All of this is not to say that comprehenders aren't incredibly sensitive to
the motivations behind speakers' preferences. Actually, there's plenty of
evidence for that. For example, Arnold et al show that comprehenders know
that speakers are more disfluent before difficult words and that knowledge
allows them to process words that are a priori more difficult much faster
after a disfluency. Similarly, comprehenders expect difficult material after
a "that" at the onset of a complement or relative clause and if they don't
get it this slows comprehension (relatively speaking; Race and MacDonald,
2003). I think it's perceivable that these processing-based expectations can
easily create the 'illusion' of a meaning difference. They are also likely
to 'cause' meaning differences in the long run, but it seems to me (from the
data I have seen in experiments) that these meaning differences can be quite
fickle for a long time and can be overriden by processing preferences. One
of my students, Judith Degen, recently started looking into the possibility
that such processing preferences might even affect the choice between two
rather meaning-different forms (she's focusing on "some X" vs. "some of the
X"; recently presented at XPRAG 2011).

So my current best-bet-speculation (see also my thesis, Chapter 6.2.2) is
that speakers, when they encode their intended meaning into linguistic
forms, probabilistically select between different forms and that this
selection is affected by the strength of connections between different
meanings and that form as well as processing considerations (such as the
well-documented preference to avoid speech suspension; for refs see, e.g.
Clark and Fox-Tree, 2002; Fox-Tree and Clark, 1997; V. Ferreira and Dell,
2000; V. Feirreira 1996; Bock, 1987).

so in this sense (if my argument makes sense), it would be misleading to
think that most alternatives in syntactic alternations are meaning distinct
unless you're willing to accept any difference in the probability
distribution over inferred meanings given a linguistic form as evidence for
difference meanings -- in that case, it would probably hold that no two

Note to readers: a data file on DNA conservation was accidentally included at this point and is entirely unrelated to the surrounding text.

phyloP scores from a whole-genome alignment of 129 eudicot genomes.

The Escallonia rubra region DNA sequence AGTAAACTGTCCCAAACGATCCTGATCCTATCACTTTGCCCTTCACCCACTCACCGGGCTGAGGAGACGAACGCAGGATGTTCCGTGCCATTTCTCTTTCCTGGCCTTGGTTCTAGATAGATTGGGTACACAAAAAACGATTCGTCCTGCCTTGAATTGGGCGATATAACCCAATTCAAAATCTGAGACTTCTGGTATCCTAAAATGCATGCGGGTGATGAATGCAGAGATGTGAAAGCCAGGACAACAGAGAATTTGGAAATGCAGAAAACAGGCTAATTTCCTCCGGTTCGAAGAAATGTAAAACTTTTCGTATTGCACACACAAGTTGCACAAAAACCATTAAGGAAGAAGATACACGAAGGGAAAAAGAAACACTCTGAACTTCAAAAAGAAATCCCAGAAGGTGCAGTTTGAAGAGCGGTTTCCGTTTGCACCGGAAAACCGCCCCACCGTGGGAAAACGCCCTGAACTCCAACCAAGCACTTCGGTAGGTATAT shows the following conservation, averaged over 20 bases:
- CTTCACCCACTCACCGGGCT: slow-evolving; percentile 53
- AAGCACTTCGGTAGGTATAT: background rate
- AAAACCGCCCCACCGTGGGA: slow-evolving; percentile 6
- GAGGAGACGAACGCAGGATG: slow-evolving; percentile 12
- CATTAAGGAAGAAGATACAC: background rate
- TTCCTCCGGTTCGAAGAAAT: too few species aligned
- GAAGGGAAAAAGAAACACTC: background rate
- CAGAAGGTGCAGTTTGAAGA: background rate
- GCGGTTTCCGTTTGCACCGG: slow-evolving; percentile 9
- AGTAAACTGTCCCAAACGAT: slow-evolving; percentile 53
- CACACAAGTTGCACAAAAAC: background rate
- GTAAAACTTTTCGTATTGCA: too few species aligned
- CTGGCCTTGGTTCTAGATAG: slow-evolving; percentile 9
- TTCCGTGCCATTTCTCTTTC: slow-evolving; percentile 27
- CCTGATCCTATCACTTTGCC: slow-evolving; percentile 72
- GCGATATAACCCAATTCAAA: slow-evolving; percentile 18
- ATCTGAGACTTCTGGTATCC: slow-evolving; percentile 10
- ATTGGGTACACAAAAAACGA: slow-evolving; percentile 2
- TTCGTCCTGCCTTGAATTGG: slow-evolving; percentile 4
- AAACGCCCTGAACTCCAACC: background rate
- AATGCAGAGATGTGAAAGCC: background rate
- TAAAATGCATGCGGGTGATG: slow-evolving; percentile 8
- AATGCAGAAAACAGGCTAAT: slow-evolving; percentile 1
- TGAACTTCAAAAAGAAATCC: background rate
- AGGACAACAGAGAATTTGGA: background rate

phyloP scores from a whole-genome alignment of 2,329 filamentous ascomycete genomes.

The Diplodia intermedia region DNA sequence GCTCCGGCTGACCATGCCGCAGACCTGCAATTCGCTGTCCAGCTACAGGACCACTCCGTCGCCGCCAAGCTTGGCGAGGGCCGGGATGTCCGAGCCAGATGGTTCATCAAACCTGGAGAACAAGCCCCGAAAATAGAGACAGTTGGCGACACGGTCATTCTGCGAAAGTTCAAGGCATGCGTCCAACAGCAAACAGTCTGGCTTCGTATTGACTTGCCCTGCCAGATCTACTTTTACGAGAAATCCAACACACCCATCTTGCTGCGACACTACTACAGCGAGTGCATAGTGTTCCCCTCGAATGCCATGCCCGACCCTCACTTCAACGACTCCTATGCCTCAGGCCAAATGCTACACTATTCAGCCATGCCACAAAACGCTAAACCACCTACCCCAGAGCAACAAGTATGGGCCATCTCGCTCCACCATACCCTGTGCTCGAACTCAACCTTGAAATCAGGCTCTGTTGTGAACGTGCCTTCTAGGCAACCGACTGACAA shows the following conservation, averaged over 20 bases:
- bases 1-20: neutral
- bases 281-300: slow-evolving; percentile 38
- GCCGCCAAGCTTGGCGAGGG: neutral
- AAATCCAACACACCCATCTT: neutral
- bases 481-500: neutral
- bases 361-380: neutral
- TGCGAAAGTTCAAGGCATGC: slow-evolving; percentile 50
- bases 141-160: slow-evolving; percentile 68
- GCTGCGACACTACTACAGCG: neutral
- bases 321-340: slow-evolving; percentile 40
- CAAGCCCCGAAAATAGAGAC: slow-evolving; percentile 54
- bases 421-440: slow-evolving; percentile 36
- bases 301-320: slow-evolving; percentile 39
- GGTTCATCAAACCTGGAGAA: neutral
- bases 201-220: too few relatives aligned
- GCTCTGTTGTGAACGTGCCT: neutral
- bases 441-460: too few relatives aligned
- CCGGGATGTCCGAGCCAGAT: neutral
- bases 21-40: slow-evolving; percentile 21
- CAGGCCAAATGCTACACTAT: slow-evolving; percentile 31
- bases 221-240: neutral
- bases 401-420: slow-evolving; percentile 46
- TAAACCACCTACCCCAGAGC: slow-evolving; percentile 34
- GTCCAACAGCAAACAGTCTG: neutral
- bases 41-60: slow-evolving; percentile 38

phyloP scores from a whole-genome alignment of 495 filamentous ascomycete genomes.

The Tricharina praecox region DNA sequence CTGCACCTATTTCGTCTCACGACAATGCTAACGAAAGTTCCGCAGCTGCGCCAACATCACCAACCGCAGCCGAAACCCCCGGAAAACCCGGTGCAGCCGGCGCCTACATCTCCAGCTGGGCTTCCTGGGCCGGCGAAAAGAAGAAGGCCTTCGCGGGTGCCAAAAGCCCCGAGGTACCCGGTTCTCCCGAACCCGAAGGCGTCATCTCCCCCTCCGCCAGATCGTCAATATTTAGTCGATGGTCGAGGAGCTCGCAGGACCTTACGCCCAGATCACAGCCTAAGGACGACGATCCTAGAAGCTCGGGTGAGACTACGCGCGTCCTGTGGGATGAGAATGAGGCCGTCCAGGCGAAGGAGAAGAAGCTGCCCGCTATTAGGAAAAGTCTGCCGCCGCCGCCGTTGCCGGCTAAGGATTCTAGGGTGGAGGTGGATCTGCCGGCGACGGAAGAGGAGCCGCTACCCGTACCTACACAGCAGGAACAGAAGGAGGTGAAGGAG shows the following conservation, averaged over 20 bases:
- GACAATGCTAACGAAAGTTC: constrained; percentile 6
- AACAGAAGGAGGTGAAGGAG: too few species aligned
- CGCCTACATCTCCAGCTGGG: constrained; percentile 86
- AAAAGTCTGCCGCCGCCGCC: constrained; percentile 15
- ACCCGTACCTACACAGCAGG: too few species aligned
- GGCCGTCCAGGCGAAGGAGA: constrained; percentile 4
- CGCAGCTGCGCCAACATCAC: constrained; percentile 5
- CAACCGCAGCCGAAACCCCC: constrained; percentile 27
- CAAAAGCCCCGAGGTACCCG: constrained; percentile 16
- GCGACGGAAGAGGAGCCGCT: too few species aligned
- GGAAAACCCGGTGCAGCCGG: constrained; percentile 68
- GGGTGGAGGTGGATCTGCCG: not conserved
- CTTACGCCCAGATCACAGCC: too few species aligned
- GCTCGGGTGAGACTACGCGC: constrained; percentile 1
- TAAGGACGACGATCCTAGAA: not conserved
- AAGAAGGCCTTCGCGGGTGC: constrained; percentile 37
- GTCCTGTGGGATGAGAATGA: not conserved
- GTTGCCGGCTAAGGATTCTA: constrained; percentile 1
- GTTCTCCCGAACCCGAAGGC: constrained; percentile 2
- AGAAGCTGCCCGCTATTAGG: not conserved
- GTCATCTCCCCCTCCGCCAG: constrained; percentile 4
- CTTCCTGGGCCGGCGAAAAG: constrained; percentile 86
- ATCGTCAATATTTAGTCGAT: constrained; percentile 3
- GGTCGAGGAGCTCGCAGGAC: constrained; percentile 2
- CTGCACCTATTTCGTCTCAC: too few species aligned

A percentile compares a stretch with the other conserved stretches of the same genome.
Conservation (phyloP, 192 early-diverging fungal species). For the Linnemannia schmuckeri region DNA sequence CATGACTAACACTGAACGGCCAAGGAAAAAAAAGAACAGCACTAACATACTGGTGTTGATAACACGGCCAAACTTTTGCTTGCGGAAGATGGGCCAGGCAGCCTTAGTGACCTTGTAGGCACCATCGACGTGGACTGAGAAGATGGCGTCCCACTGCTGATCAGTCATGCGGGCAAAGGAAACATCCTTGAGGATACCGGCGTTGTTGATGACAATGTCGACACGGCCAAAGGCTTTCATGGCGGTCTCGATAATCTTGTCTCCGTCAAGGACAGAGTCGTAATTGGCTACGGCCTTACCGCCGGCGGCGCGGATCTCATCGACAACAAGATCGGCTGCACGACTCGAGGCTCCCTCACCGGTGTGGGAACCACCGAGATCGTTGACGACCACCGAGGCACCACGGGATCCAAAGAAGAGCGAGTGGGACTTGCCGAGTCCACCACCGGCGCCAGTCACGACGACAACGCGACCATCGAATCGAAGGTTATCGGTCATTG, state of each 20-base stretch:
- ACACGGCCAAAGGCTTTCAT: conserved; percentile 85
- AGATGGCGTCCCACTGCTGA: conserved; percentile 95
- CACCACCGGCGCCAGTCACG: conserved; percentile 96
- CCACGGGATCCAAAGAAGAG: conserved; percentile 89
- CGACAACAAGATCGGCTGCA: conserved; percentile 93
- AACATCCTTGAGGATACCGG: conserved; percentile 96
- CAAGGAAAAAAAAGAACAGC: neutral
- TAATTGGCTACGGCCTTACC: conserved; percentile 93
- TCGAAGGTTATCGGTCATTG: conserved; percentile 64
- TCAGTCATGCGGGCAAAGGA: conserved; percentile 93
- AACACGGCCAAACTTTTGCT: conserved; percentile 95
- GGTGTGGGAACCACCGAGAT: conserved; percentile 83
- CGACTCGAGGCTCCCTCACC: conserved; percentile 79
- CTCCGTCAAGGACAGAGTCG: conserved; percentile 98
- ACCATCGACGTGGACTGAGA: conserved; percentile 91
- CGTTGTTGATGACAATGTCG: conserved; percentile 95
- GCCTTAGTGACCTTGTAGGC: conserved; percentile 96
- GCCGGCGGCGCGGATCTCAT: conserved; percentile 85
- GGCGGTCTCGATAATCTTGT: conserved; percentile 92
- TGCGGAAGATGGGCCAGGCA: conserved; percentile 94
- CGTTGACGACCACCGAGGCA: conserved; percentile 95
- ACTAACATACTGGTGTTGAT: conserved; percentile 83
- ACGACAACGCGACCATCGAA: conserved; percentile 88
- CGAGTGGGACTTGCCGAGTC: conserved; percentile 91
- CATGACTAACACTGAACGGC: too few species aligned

forms are the same (including no two actual acoustic realizations of the
same syntactic structure, since they will differ in speech rate, etc., which
will affect some inferences the comprehender might draw).

I think for any stronger claim about meaning differences there would need to
be testable (and preferably quantifiable) theories about those meaning
differences, so that they could be pitched against well-established theories
of speakers' preferences during incremental language production.

I hope some of this is useful? This would be an awefully long email if it
turned out to be completely incomprehensible ;).


One final thought - didn't Bresnan et al (2007) also discuss alleged meaning
differences for the ditransitive alternation?

> Message: 1
> Date: Thu, 4 Aug 2011 14:17:27 -0700 (PDT)
> From: Frederick J Newmeyer <fjn at u.washington.edu>
> Subject: [FUNKNET] difference in form without difference in meaning
> To: Funknet <funknet at mailman.rice.edu>
> Message-ID:
>        <alpine.LRH.2.01.1108041417270.26399 at hymn33.u.washington.edu>
> Content-Type: TEXT/PLAIN; charset=US-ASCII
> Dear Funknetters,
> I am looking for convincing examples of where two syntactically-related
> sentence-types manifest clearly identical meanings, where 'meaning' is taken
> in its broadest sense, including discourse-pragmatic aspects. Another way of
> putting it is to say that I am looking for two sentence types that in early
> TG would have been related by 'optional rules', but which absolutely do not
> differ in meaning. It's not so easy to come up with good examples, once
> differences in topicality and focus are allowed as meaning differences. One
> possible example that comes to mind are sentences with or without
> complementizer-deletion, such as 'I knew that he'd be on time', vs. 'I knew
> he'd be on time'. But even here there have been argued to be meaning
> differences.
> One possibility that has been suggested to me is from Early Modern English,
> when many speakers could say both 'Saw you the bird?' and 'Did you see the
> bird?' Does anybody have evidence that there were subtle meaning differences
> here?
> I had always been quite skeptical of Dwight Bolinger's idea that
> differences in (lexical and syntactic) form always correlate with meaning
> differences. But I have become less skeptical recently.
> Thanks,
> --fritz
> Frederick J. Newmeyer
> Professor Emeritus, University of Washington
> Adjunct Professor, University of British Columbia and Simon Fraser
> University
> [for my postal address, please contact me by e-mail]